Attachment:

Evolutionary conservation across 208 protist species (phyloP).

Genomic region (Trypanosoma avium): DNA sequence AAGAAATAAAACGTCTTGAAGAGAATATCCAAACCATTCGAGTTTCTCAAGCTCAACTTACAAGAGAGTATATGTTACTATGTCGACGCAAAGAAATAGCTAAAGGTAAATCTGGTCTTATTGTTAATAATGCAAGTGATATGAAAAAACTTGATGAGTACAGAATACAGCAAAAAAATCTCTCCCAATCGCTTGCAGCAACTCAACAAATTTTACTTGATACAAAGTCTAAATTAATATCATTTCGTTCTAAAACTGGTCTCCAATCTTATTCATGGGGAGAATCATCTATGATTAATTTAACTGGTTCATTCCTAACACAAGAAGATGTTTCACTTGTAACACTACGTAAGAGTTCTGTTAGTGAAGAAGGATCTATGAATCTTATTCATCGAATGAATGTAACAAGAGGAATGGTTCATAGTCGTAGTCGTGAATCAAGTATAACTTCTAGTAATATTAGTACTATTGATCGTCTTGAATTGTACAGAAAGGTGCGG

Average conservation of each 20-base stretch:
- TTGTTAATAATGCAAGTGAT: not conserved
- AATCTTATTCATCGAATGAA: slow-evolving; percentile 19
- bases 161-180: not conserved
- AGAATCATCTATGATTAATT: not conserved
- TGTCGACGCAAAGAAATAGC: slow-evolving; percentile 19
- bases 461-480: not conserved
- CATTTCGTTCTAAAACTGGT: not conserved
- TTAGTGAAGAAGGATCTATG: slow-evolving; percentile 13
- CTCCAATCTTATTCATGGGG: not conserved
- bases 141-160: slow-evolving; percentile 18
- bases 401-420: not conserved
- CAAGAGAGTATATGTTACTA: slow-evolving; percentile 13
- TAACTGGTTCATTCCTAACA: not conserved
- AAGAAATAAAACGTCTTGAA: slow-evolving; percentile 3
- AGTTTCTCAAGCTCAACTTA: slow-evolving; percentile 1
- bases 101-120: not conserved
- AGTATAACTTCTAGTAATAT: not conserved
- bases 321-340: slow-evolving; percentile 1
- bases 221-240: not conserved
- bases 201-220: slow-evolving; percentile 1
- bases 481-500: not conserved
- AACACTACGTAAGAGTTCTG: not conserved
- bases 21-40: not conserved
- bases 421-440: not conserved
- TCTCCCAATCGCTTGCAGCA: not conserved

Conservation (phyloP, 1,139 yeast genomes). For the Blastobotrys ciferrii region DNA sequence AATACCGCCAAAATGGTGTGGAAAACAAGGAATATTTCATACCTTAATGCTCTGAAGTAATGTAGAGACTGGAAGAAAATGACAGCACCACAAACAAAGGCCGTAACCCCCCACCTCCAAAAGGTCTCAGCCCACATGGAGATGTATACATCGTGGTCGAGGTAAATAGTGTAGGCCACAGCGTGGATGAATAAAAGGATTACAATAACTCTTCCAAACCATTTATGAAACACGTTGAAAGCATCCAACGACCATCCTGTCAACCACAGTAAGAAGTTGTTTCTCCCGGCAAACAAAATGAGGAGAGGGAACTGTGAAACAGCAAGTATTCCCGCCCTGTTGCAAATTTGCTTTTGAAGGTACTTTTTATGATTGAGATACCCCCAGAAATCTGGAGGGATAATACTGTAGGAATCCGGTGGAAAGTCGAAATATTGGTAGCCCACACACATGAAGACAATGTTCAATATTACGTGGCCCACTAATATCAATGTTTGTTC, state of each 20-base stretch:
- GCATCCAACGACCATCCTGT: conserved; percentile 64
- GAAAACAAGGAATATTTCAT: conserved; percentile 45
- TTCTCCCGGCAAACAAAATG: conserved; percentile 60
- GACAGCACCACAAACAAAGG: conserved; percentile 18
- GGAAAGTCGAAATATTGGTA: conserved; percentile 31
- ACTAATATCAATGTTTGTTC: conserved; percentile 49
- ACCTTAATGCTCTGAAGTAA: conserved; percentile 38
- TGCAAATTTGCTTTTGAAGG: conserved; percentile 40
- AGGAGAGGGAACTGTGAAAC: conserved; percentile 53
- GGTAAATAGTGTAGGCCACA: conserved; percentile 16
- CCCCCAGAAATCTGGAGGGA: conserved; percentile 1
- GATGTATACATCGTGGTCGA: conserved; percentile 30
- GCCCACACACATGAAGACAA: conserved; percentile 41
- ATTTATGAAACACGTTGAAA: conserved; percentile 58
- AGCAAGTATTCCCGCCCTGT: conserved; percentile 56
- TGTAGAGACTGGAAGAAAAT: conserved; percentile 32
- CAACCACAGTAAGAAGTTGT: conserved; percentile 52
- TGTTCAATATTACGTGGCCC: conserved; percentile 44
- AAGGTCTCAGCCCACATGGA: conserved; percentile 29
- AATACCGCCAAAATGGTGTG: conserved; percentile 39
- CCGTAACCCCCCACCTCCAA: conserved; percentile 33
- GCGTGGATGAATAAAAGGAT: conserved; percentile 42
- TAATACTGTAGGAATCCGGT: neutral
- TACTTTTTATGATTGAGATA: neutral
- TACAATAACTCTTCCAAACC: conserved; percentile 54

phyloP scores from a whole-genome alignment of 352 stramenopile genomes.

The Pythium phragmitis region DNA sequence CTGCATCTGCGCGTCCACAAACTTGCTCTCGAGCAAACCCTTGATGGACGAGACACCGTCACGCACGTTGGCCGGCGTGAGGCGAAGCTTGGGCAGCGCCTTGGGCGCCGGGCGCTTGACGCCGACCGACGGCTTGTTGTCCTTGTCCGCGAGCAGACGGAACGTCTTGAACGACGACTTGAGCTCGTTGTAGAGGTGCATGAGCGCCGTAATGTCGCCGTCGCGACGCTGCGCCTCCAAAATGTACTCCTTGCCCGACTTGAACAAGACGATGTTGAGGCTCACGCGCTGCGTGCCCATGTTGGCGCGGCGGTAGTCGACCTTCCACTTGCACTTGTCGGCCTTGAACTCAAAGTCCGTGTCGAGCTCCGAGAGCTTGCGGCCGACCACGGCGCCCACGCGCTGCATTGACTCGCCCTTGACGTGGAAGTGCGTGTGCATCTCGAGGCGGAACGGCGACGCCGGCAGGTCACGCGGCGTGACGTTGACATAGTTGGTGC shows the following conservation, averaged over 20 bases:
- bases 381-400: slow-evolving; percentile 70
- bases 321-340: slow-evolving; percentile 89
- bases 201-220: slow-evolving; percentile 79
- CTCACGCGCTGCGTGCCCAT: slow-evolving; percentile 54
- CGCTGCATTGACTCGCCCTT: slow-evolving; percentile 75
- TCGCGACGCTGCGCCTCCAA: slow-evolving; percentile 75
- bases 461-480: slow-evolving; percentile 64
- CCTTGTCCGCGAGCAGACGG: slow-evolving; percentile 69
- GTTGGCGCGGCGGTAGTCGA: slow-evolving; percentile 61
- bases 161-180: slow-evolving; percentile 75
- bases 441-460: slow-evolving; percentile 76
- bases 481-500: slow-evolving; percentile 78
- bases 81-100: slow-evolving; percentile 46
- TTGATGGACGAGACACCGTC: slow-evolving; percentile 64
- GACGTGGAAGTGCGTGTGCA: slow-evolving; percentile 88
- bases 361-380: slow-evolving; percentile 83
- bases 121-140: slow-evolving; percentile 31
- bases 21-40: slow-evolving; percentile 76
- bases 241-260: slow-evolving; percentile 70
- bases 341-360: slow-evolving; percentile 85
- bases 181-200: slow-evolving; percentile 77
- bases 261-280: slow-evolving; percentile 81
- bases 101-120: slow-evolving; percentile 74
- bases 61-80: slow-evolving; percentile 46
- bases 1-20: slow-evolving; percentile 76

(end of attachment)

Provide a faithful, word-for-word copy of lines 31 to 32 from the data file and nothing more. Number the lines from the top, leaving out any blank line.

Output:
- GAAAACAAGGAATATTTCAT: conserved; percentile 45
- TTCTCCCGGCAAACAAAATG: conserved; percentile 60